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I recently made a code download & errata request for a Packt book. After I had submitted the request the website did three unexpected things:

  1. It registered a new Packt account with the entered email, and never asked for permission or a password.

  2. It automatically logged me into the Packt account without my permission and cached my browser with these Packt account credentials.

  3. It automatically subscribed me to all their advertising without my permission.

I was surprised with this policy so I sent an email to Packt support to remove the account. The support auto-reply says they are committed to replying within 24 hours, but they haven't replied in over a week. Which begs to ask another question about auto-replies, but I'll save that for later.

Packt could have easily informed a new user to register an account and subscribe to their services. The user might already be a member in which case they just need to login. Many people have multiple email accounts so it is better to let them choose the email in which to create the account

Is this a good way to increase subscriptions to your website, and is it legal? Should you always ask/tell the user your intentions first?

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    You seem to know the answer to this already and, as such, this comes across more of a rant. A valid rant, mind you. – DA01 Aug 16 '15 at 17:24
  • Seems like business strategy beats out UX strategy if profitability is the end goal. This large company can create the impression of rapidly growing accounts and drives out competition by lowering prices. They then attract more authors and investors. – Paul Aug 17 '15 at 20:10
  • sounds about right--especially if this is a startup – DA01 Aug 17 '15 at 20:18
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This question can't really be answered correctly, so here's one answer to annoy everyone.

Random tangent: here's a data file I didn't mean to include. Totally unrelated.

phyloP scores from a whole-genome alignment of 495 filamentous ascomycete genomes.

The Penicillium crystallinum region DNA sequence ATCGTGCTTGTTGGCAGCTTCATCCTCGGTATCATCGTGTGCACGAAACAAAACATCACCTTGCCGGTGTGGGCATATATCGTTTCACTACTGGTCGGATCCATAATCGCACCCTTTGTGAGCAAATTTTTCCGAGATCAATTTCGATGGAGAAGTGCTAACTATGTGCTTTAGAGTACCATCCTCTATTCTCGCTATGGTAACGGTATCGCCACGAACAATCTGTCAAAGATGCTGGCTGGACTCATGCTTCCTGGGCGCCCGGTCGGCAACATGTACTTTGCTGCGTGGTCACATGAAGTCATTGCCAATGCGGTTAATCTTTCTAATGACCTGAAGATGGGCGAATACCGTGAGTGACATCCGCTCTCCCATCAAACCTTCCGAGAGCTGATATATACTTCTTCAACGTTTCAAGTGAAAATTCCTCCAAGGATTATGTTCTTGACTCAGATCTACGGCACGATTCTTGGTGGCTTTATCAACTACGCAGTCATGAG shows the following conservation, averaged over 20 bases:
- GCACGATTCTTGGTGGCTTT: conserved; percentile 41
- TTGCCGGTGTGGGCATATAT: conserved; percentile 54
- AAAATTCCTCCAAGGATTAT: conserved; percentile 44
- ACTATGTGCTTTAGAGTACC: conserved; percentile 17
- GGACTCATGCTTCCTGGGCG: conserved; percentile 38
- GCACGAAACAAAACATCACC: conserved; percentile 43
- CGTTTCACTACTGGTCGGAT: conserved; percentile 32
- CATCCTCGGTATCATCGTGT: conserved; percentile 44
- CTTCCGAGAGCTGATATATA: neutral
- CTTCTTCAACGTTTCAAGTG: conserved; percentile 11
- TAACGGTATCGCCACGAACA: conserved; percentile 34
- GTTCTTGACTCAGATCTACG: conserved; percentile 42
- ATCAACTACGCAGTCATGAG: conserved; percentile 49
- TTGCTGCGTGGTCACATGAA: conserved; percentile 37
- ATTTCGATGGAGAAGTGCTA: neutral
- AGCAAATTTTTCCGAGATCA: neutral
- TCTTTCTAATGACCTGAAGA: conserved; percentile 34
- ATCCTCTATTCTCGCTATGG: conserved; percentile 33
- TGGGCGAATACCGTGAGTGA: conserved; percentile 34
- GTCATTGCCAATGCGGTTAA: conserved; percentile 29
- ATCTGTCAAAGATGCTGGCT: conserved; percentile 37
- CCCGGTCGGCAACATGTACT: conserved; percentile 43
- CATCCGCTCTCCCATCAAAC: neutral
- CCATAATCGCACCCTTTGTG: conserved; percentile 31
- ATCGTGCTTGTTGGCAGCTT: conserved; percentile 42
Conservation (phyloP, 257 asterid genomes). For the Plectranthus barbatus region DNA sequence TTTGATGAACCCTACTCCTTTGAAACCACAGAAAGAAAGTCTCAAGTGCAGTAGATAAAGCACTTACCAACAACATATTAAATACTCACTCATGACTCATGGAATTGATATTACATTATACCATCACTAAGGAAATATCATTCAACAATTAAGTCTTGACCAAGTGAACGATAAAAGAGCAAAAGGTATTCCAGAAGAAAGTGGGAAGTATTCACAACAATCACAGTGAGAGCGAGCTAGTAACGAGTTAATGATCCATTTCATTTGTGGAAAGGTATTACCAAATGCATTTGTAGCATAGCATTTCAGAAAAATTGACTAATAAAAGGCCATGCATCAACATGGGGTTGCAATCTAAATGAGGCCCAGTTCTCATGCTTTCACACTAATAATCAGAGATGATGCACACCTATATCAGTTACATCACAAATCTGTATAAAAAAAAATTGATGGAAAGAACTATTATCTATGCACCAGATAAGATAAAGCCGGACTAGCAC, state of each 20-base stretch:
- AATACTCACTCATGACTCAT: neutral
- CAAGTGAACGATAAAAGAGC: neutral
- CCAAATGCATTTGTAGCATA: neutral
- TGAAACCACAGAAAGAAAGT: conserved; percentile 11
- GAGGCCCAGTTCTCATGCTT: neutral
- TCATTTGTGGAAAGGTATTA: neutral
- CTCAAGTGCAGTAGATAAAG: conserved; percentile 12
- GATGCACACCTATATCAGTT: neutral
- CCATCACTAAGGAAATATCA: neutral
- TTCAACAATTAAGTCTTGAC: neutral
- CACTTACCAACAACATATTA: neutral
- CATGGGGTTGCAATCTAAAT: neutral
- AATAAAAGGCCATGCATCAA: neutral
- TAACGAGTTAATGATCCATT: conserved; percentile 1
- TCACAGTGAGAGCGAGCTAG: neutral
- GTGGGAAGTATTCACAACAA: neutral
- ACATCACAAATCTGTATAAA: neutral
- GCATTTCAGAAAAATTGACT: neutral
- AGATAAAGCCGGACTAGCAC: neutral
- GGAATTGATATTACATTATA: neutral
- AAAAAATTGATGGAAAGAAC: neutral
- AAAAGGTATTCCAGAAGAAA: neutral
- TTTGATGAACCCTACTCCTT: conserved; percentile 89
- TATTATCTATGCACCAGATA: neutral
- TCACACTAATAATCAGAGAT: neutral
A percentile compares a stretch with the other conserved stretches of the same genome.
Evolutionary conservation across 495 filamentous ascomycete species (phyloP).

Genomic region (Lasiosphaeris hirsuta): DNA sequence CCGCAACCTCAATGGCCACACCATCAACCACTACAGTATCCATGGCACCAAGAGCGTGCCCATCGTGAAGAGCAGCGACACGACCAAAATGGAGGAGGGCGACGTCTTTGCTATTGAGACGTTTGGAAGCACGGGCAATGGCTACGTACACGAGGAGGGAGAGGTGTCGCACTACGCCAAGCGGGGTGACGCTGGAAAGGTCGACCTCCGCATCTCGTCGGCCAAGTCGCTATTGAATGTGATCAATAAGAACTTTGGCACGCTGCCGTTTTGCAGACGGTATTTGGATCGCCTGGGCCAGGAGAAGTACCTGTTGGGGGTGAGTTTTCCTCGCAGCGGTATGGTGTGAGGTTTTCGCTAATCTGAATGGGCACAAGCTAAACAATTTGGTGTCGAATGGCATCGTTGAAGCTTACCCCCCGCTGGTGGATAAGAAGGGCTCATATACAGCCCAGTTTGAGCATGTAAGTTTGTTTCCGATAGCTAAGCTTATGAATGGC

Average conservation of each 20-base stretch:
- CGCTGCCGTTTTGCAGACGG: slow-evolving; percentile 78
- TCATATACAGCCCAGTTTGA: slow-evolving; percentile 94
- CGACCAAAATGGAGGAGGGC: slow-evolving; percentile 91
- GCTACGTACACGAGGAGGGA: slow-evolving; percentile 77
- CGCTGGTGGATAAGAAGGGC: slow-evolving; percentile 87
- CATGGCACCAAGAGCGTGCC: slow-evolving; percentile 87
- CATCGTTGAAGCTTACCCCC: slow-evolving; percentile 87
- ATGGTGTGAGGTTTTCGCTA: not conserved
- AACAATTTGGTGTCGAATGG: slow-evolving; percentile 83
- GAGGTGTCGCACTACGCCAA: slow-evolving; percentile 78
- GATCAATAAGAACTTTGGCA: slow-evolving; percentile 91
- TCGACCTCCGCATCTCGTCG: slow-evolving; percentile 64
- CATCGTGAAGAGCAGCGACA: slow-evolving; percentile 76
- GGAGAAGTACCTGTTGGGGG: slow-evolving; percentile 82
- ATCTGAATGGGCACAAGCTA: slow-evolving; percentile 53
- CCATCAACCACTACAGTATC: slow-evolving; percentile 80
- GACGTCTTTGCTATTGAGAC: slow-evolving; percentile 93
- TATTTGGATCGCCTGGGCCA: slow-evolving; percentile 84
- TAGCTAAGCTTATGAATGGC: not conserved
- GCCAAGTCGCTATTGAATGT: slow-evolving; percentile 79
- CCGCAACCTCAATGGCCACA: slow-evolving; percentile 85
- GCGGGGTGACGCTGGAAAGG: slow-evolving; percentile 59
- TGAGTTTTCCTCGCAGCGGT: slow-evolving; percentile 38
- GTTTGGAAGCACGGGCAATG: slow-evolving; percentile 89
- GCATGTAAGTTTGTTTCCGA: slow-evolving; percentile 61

This publisher is doing the UX right, it makes everything easy for you. Just one click, and you're registered, logged in and subscribed to their advertising.

Or maybe not:

  1. The legalness of this process depends on your / the publisher's country's law.

  2. I want to know where I'm registering and how my details are used, that form seems pretty nasty, it says "Please register your e-mail address to download files. We will e-mail you with a direct link to the code download.", but doesn't really tell you the privacy policies and subscriptions that are detailed (and selectable) in the "registration" page.

"At any time you can change your preferences for how or if we contact you, or change the information that we hold. For email registrations where you do not have a full account and password set up, subscription options can be changed and authenticated through email."

So you need to change the automatically made subscriptions through email?

Sounds - and is - pretty annoying. (And if they're not even reacting to the emails.)

You can arm wrestle if this is wrong or right, I guess this kind of process that's invisible to the user annoys most, but some (one) might be really glad about this simple process.

  • Key customer grabbing in process.. – insidesin Aug 17 '15 at 9:10
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    Well, the publisher makes it easy to do what they want, not what you want. – Ken Mohnkern Dec 15 '15 at 3:43

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